Xpert Advice: How to Tell a Story with a Camera

Chris Gampat The Phoblographer Fujifilm Xpert Advice Telling a story with a camera (1 of 1)ISO 2001-250 sec

For the photojournalist, telling a story with a camera requires careful attention to the scenes and building a series of photos that always stick to the point. Though each story is very individual to their own ends, there are images that are essential to any sort of documentary or photojournalistic story. Some of those are:

  • Establishing shot: to tell us where all of this is taking place
  • Cover shot: doesn’t at all have to be the first photo, but it needs to be the single strongest photo of the series that makes someone really want to pay attention to it.
  • Detail shot: photos of close details such as hands, objects, etc.
  • Closing shot: the image that ties everything together in the end and closes the story. Doesn’t necessarily need to be the last photo that you’ve taken.

This is why photojournalists who use Fujifilm cameras will probably reach for the company’s 16-55mm f2.8 R WR and a 50-140mm f2.8 R WR lens. Alternatively, Fujifilm’s 23mm f1.4, 35mm f1.4, and 16mm f1.4 are all solid choices for storytelling. These lenses also let a photographer make use of creative story telling techniques such as depth of field (bokeh.) More of these can be found in the Phoblographer’s guide to Fujifilm lenses.

When working for newspapers or wires, you’re most likely going to be shooting a lot of filler images that help tell the story. Whatever you do, just make sure that they help keep the flow of the story moving. Also be sure to provide captions for each image that help an editor tell what’s happening. That way, if they need to make the appropriate crops to make the images stronger, they’ll know what to focus on. With Fujifilm cameras, you can even start to send images right to your phone and upload them to the company’s Instagram if they give you the permission and you’ve built that level of trust with them.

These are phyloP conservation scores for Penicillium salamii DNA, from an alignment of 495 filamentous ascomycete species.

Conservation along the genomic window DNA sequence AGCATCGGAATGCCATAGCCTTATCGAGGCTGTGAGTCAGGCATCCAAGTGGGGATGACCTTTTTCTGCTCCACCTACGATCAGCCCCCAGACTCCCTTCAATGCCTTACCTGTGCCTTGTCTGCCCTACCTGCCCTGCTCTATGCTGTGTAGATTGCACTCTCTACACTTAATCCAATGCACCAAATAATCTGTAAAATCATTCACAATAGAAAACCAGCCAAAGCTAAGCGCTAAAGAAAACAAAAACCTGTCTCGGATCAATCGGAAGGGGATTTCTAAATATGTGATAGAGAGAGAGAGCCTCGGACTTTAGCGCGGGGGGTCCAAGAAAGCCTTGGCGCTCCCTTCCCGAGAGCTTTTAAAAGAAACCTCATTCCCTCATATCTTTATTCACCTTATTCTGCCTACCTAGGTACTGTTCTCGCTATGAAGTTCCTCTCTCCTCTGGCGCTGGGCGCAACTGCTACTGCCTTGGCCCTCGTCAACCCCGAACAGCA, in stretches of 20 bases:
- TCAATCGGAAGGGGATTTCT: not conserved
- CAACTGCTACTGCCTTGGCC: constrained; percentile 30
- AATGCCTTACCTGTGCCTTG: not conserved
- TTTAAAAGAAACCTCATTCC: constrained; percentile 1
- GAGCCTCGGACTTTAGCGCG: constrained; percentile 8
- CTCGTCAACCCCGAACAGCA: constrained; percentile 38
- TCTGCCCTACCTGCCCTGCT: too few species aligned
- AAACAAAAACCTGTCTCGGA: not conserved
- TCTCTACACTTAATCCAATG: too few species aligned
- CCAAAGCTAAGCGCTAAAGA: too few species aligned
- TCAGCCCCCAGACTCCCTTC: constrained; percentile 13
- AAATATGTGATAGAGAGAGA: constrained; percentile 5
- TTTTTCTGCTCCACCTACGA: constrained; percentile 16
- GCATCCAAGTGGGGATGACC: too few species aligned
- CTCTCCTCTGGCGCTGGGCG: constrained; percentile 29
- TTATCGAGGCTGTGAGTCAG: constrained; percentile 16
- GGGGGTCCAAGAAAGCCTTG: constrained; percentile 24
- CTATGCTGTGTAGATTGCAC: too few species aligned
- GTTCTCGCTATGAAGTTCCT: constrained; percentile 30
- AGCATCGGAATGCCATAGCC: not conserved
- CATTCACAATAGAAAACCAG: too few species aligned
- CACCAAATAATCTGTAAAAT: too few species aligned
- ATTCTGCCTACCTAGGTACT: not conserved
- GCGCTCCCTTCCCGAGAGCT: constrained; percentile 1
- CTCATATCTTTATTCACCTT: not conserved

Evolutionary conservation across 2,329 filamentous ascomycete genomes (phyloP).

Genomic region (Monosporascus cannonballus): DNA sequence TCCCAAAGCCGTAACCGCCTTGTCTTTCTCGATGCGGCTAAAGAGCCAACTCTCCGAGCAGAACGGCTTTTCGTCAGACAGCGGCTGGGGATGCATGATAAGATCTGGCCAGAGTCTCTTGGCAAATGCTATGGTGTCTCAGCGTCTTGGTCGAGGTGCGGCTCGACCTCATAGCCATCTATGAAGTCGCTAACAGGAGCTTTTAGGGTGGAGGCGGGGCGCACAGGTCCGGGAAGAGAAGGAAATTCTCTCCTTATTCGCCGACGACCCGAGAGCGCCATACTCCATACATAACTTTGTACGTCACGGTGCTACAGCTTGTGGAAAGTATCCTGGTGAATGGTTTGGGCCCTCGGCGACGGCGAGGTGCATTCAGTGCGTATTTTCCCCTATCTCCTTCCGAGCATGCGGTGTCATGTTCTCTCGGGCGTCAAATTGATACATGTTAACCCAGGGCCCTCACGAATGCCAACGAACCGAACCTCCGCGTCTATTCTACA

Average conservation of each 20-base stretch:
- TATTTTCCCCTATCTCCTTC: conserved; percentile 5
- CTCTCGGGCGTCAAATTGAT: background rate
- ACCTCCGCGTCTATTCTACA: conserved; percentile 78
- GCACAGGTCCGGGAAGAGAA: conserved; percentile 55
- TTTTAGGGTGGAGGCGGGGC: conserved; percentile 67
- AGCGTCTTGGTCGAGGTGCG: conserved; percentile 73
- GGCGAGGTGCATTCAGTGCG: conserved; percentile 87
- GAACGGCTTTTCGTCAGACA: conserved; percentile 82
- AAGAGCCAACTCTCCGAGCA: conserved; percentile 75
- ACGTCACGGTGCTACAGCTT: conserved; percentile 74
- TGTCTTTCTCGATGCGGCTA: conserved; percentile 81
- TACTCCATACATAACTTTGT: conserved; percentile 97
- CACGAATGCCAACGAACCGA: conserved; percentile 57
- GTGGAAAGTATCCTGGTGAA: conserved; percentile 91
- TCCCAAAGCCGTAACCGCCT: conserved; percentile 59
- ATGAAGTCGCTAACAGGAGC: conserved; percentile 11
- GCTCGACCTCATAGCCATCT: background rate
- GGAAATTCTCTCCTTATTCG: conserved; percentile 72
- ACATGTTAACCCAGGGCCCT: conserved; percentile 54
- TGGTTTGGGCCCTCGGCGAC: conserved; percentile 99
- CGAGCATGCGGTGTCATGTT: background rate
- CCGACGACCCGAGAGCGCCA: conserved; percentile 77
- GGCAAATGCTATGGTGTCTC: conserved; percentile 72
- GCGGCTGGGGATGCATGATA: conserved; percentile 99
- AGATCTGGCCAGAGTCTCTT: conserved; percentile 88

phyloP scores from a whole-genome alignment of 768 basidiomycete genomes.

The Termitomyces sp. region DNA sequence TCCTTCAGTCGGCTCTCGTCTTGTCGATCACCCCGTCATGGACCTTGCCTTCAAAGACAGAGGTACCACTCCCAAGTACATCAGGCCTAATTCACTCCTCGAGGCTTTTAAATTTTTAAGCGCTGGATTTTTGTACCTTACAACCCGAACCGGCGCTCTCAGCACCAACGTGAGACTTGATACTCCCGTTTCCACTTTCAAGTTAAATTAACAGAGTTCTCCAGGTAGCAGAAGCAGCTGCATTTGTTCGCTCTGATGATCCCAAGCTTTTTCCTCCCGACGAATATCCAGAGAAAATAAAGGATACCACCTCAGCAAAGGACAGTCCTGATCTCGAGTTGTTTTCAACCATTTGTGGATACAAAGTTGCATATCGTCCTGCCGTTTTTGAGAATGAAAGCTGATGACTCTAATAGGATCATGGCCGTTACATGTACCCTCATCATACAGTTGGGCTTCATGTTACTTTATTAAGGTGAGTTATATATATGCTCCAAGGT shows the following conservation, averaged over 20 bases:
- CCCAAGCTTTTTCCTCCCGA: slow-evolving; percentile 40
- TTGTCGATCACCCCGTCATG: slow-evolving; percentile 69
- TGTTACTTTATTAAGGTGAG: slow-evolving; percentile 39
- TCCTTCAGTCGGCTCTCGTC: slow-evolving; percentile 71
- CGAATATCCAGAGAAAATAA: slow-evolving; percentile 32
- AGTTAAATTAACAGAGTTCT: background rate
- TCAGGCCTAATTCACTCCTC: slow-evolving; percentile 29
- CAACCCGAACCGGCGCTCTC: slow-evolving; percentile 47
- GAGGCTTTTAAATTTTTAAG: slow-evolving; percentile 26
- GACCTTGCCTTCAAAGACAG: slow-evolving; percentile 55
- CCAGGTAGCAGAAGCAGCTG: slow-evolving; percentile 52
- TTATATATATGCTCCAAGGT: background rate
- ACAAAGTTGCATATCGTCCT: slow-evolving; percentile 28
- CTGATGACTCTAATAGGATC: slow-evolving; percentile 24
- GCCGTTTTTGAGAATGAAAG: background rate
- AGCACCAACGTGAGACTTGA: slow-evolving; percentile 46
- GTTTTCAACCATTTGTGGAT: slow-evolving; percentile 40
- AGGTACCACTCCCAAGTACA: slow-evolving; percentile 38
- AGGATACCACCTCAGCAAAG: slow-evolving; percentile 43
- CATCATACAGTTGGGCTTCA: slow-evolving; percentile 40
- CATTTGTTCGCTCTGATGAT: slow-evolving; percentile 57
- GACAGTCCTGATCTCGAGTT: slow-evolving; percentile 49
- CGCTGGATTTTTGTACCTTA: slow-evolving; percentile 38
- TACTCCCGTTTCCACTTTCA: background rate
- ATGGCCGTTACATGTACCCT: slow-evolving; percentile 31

The images that will really sell your story are ones that involve intimate moments, emotional moments (as in eliciting an emotion out of someone immediately when they see the image) and the newsworthy–i.e. the most important moments of it all.

Be sure to keep these in mind when you head out to photograph your next local story or big documentary project. And always remember: stick to the story!

Xpert Advice is a monthly collaboration between the Phoblographer and Fujifilm designed to teach you photography tips and tricks in a bite-sized package.

Chris Gampat

Chris Gampat is the Editor in Chief, Founder, and Publisher of the Phoblographer. He also likes pizza.